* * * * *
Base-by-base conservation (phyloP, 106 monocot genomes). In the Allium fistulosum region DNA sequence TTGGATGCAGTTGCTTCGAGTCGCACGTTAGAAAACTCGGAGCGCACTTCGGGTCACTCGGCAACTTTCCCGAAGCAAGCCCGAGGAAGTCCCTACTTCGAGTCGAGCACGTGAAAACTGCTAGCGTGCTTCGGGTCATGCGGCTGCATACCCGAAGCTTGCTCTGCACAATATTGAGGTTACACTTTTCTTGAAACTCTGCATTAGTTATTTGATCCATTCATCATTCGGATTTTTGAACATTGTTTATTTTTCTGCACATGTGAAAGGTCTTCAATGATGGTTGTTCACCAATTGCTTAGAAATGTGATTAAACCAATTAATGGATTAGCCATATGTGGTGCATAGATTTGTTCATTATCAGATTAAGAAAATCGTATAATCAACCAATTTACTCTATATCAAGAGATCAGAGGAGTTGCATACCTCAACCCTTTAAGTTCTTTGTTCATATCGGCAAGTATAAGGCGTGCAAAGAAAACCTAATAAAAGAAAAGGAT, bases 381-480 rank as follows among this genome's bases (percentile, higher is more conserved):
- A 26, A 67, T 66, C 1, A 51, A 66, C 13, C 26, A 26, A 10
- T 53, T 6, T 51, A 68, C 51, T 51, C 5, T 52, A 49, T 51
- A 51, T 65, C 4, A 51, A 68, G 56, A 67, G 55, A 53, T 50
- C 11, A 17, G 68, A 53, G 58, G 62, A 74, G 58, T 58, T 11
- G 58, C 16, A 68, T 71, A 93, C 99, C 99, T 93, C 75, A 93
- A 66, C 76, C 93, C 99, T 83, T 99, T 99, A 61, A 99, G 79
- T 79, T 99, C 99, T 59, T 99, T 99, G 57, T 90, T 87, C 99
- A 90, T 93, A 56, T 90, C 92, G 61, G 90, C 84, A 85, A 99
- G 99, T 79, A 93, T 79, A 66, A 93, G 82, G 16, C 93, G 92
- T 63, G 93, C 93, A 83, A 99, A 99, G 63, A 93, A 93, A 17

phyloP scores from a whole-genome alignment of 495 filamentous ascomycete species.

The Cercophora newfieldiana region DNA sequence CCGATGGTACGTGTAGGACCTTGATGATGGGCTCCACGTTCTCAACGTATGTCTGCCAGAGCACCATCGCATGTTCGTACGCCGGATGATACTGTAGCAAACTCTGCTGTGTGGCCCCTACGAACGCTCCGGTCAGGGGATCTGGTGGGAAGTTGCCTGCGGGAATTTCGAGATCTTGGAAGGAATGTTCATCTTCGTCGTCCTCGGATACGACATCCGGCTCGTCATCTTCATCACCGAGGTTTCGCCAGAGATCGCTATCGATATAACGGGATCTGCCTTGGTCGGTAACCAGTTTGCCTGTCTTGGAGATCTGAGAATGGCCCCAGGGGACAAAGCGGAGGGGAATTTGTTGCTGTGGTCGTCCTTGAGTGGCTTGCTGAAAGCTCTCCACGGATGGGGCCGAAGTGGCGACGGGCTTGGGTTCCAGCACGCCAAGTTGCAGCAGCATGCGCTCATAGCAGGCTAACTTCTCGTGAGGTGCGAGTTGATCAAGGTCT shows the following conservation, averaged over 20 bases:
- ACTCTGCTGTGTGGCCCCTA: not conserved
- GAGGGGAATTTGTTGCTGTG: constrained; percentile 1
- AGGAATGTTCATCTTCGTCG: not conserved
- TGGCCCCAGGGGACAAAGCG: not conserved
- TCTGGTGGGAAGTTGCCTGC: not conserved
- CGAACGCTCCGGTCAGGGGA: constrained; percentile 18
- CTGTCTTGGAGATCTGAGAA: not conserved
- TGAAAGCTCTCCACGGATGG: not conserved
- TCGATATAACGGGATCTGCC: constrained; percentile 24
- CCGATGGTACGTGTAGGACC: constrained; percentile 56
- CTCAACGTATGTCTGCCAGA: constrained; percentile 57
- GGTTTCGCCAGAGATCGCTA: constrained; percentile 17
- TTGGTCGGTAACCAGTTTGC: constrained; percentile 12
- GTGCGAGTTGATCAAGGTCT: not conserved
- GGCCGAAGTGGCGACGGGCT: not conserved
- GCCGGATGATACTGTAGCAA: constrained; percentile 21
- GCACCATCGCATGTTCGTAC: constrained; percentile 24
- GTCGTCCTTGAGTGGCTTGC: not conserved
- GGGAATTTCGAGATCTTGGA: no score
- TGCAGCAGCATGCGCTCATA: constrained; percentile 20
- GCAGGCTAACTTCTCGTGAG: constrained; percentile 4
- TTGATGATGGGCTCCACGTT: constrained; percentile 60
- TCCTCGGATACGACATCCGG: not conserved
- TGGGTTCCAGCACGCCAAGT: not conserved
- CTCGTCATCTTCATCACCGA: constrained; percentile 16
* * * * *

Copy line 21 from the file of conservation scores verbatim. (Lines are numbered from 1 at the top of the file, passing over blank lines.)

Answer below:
- TGAAAGCTCTCCACGGATGG: not conserved